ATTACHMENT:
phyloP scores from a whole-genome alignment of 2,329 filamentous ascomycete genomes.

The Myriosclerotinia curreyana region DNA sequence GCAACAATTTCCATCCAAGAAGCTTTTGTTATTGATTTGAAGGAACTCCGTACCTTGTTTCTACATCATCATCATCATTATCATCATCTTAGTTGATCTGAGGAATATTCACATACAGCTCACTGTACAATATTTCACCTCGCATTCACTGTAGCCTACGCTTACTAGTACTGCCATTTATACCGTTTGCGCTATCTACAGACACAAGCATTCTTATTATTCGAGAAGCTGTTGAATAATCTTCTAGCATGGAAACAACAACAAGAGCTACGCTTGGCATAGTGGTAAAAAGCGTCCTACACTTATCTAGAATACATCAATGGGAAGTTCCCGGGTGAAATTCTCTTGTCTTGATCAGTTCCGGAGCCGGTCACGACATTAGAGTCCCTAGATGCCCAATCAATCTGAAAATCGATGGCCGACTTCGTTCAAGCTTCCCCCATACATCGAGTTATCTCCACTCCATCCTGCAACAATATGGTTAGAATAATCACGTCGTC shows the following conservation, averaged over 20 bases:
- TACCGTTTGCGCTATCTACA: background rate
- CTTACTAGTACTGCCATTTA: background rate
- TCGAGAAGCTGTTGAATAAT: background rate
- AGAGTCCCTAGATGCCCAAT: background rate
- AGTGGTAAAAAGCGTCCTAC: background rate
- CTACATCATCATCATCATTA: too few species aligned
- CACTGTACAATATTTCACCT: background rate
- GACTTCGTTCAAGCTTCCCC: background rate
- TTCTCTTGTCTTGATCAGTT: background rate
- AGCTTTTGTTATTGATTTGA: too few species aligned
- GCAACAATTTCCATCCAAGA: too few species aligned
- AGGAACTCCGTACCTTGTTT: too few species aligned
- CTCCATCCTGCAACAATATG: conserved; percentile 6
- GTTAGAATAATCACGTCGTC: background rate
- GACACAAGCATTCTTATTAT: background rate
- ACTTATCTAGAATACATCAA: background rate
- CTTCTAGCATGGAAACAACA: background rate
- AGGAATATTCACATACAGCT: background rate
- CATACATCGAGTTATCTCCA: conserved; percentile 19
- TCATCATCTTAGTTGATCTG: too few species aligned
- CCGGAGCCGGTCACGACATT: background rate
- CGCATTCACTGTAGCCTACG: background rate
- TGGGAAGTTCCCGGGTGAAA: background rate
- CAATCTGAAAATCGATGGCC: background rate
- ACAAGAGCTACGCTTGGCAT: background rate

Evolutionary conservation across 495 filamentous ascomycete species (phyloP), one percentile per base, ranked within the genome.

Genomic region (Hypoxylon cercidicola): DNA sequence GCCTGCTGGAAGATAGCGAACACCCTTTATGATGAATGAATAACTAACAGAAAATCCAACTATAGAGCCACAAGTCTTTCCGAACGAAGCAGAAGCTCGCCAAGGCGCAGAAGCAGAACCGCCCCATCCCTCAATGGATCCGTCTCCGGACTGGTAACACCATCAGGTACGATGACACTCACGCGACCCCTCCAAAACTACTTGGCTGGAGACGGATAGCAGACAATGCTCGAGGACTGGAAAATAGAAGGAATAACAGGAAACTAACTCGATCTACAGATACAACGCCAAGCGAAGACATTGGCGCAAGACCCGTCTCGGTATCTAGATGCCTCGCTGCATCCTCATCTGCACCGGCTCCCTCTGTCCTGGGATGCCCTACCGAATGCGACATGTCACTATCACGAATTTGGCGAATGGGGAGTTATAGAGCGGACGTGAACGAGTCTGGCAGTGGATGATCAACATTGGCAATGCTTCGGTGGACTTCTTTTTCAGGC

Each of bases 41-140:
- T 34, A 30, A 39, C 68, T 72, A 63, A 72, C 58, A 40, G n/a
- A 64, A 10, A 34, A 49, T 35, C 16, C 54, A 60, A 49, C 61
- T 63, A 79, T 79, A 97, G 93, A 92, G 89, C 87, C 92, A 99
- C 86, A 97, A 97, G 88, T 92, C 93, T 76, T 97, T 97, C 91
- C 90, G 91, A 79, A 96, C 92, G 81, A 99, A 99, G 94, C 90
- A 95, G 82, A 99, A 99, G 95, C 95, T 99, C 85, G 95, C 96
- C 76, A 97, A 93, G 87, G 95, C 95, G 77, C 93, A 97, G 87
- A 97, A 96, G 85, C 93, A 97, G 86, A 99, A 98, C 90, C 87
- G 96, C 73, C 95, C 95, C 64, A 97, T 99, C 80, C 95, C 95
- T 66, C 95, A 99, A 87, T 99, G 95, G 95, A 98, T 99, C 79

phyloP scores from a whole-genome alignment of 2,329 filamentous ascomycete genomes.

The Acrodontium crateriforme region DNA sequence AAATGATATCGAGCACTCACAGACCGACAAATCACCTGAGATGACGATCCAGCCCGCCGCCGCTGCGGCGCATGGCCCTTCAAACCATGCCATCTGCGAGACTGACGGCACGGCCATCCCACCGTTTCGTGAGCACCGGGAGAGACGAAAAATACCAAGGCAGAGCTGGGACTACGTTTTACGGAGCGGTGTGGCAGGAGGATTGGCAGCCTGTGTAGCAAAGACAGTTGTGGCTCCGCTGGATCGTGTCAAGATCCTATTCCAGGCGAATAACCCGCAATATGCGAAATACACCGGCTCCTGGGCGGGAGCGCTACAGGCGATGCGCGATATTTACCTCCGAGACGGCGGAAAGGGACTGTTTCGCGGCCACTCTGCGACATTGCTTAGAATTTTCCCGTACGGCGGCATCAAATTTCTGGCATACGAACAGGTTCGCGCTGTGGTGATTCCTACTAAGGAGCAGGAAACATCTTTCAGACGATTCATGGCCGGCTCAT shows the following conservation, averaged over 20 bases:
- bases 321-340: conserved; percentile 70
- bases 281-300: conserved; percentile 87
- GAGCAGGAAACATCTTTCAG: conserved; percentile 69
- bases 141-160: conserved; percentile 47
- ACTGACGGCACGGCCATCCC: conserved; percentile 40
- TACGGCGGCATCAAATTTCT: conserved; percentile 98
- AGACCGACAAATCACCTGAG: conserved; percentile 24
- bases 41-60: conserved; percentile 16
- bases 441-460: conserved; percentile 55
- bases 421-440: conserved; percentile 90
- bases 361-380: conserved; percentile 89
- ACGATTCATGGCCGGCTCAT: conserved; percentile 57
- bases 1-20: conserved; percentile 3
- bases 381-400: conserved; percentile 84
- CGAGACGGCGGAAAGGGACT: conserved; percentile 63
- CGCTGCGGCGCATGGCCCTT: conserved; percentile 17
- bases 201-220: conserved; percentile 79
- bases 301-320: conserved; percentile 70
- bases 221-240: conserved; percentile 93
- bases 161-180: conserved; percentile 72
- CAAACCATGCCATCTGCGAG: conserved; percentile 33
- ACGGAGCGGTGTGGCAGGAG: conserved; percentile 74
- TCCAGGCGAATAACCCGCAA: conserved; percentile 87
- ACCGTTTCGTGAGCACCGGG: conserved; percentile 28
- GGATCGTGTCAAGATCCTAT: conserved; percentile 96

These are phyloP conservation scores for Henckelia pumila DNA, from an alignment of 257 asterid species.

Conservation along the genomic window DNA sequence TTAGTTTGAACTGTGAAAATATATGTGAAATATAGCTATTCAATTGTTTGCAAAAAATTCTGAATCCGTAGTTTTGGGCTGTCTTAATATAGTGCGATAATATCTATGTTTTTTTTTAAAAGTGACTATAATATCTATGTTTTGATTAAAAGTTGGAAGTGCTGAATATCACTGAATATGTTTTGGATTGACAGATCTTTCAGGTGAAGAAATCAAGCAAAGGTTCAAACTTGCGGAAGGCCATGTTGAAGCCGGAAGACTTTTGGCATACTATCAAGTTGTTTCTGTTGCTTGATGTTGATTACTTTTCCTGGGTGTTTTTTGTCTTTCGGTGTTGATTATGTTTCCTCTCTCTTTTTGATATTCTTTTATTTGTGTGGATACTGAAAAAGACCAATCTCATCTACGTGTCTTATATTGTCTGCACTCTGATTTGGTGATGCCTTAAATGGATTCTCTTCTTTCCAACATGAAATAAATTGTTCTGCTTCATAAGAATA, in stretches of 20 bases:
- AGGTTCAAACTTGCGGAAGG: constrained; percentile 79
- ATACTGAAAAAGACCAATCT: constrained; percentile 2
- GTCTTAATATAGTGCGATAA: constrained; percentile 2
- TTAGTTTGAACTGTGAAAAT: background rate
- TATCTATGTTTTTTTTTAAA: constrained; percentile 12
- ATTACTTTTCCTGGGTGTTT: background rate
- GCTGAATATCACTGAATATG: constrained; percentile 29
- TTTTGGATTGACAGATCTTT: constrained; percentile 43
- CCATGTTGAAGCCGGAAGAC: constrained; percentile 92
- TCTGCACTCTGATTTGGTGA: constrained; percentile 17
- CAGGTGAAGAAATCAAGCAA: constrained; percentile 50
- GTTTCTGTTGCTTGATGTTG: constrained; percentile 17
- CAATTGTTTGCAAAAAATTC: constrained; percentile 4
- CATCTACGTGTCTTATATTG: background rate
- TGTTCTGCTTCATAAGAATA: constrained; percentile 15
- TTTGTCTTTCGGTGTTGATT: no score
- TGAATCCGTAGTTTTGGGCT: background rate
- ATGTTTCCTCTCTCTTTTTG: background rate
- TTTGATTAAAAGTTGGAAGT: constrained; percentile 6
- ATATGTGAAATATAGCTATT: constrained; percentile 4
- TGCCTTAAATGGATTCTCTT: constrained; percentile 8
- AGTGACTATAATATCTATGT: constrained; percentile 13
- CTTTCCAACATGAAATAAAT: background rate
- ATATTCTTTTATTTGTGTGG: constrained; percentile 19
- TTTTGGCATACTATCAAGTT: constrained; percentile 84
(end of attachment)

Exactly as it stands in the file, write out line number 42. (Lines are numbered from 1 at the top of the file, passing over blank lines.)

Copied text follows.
The Acrodontium crateriforme region DNA sequence AAATGATATCGAGCACTCACAGACCGACAAATCACCTGAGATGACGATCCAGCCCGCCGCCGCTGCGGCGCATGGCCCTTCAAACCATGCCATCTGCGAGACTGACGGCACGGCCATCCCACCGTTTCGTGAGCACCGGGAGAGACGAAAAATACCAAGGCAGAGCTGGGACTACGTTTTACGGAGCGGTGTGGCAGGAGGATTGGCAGCCTGTGTAGCAAAGACAGTTGTGGCTCCGCTGGATCGTGTCAAGATCCTATTCCAGGCGAATAACCCGCAATATGCGAAATACACCGGCTCCTGGGCGGGAGCGCTACAGGCGATGCGCGATATTTACCTCCGAGACGGCGGAAAGGGACTGTTTCGCGGCCACTCTGCGACATTGCTTAGAATTTTCCCGTACGGCGGCATCAAATTTCTGGCATACGAACAGGTTCGCGCTGTGGTGATTCCTACTAAGGAGCAGGAAACATCTTTCAGACGATTCATGGCCGGCTCAT shows the following conservation, averaged over 20 bases: